Achaar (pickle) is believed to help with digestion
A delicate blend of aromatic spices, sweet and savoury delights and irresistible flavours can be found in Indian thalis.
The Indian term ‘thali’ refers to a round plate. Primarily this plate is made from steel.
On top of this plate, katoris are used which is the Indian term for a bowl. Depending on how many dishes are served there is one katori used per dish.
The idea to eat from a thali is highly popular in India, but this style of eating is a global way to enjoy food. Other countries that eat in the same way include Bangladesh, Nepal, Pakistan, Sri Lanka, Mauritius, Malaysia and Singapore.
Typically a non-vegetarian thali consists of a meat dish, chicken dish, fish curry, daal (curry made from lentils), raita, jeera rice/pilau/biryani, achaar (pickle) and a dessert to finish.
For vegetarian people, paneer is used as the main dish when presented in a thali. Alongside there will often be more curries made with either peas or potatoes.
A must-have in this Indian dish is achaar (pickle), regardless of which region you may be from. Indians believe this helps with digestion.
DESIblitz narrows down the top regions of India where the method of choice for eating is a thali.
Punjabi food is of course from the Punjab region of India and Pakistan. Punjabi cuisine is well-known for its use of rich and buttery flavours that are highly indulgent.
In this thali, we can see the Punjabi influence in the butter chicken, a truly delectable dish.
For the dessert element of the thali, the gulab jamun is perfect. The traditional popular sweet treat is made with milk powder and fried. It’s India’s answer to the American doughnut and it’s delicious.
A non-veg thali from the Punjabi region will typically include:
- Butter chicken
- Karahi ghost
- Jeera rice
- Red chilli pickle
- Gulab jamun for dessert
A vegetarian Thali in Punjab uses:
- Chole (chickpea curry)
- Paneer masala
- Daal makhni
- Gulab jamun
So, it doesn’t matter whether you need a bit of meat on your plate or you want to stick with veg, a Punjabi Thali can be just as delicious with or without meat.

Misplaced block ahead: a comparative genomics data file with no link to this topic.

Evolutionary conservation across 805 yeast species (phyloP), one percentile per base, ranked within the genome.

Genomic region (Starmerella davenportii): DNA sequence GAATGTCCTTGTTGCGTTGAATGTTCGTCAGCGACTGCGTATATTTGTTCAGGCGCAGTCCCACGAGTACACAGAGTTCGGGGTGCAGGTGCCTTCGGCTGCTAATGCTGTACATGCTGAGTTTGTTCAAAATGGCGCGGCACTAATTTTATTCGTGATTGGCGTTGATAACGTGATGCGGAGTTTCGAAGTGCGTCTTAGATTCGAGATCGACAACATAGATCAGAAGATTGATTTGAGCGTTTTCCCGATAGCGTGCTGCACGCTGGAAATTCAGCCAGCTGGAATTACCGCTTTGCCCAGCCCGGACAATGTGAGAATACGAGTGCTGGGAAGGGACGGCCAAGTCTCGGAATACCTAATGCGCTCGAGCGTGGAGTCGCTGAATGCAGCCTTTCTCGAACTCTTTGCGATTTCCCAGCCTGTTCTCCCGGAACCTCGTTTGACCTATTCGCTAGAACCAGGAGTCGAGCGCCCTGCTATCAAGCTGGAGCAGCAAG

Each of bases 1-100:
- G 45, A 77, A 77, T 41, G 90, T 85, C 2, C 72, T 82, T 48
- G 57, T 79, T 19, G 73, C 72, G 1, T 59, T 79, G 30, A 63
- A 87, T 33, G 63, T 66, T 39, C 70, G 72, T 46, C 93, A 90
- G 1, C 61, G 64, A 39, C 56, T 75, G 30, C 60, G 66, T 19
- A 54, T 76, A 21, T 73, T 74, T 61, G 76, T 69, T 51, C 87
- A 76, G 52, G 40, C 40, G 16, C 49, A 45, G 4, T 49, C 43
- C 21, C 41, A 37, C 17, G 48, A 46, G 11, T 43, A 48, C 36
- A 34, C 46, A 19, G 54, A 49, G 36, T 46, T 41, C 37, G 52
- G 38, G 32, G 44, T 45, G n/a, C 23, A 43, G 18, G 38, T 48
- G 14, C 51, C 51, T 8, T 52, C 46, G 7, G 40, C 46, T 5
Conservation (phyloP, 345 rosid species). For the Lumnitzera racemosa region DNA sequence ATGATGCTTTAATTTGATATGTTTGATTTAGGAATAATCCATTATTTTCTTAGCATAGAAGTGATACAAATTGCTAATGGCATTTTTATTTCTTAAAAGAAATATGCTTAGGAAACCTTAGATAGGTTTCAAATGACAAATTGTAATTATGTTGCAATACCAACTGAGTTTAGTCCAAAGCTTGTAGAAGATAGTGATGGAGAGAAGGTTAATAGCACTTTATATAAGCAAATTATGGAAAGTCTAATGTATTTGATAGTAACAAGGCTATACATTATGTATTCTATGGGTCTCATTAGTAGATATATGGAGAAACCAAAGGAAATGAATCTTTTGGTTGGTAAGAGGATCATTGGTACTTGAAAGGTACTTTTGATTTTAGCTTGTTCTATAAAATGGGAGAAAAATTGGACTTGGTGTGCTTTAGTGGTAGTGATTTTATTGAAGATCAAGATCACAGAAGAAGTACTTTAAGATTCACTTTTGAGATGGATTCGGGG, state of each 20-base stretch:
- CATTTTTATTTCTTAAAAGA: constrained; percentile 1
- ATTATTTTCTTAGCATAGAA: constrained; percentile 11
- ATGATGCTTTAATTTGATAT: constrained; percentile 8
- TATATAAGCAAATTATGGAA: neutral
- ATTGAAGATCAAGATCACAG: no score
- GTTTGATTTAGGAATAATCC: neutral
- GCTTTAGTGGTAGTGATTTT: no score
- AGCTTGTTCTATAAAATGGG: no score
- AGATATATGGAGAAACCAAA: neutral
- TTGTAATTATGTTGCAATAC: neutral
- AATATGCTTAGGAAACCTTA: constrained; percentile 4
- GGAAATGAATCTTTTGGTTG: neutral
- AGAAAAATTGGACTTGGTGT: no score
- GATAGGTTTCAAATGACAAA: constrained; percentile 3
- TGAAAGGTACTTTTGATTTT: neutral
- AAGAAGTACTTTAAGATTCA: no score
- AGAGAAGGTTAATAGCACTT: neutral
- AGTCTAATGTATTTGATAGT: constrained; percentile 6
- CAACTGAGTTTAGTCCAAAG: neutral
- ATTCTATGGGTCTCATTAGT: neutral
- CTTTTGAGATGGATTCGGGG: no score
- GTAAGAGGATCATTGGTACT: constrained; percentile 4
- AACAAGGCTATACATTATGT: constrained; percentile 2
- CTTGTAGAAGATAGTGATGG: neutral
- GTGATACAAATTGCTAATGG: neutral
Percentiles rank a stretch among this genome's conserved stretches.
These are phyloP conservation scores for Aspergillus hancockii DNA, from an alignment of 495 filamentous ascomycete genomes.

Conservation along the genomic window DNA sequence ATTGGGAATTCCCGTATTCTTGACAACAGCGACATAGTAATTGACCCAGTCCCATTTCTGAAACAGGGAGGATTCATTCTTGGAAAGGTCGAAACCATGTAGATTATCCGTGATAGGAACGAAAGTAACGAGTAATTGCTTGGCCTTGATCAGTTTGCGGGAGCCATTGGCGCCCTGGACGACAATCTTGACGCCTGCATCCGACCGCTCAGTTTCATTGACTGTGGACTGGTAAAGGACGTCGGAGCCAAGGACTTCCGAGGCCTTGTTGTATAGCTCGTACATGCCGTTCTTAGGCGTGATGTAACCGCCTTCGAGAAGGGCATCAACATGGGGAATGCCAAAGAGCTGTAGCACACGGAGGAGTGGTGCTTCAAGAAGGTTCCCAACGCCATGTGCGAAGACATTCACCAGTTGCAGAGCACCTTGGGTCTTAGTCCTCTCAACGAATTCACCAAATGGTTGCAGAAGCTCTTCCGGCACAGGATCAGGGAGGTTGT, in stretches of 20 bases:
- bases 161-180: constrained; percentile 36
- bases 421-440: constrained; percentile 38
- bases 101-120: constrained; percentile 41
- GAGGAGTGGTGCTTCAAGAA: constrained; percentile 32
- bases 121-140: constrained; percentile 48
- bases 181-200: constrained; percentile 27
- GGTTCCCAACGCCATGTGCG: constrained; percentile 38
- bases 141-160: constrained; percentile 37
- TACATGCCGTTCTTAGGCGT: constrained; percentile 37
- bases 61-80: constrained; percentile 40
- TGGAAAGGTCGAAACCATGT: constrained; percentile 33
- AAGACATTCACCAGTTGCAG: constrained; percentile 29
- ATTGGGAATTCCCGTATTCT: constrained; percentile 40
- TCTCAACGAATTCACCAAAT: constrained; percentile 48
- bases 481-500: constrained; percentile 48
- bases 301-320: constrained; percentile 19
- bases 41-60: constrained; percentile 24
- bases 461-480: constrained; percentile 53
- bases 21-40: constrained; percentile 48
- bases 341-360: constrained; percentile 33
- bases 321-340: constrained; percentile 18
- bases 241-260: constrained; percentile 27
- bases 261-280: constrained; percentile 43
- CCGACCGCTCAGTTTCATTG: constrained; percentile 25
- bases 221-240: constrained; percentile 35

Gujarat is primarily a vegetarian state due to the influence of Jain vegetarianism. Therefore, the dishes in this thali are vegetarian. Whilst there are some communities that include seafood, chicken and goat as part of their dishes.
Gujarati cuisine can vary greatly in heat and flavour. This is mainly due to personal taste as well as regional differences.
In general, a Gujarati Thali consists of:
- Daal (moong daal is a popular choice in Gujrat as well as chana daal)
- Sabzi (dry vegetable curry)
- 2 or more types of kadhi (curry which has a thick batter made from chickpea flour)
- Papad or roti on the side along with rice and to finish some form of chutney
- Dhokla for dessert
If there is nothing sweet, Gujrati’s prefer to have gur, which is date molasses.
Bengali cuisine is well-known for it’s subtle, yet sometimes fiery, flavours. Fish, vegetables and rice are among the staple dishes that Bengali cuisine enjoys. In this thali, we see their staple ingredient fish used in the maach.
It has also grown to become well known for its desserts, hence why they enjoy dhoi with their thali. This sweet and cooling dish is the perfect accompaniment for the curries that the thali features.
A Bengali Thali consists of:
- Vegetable curry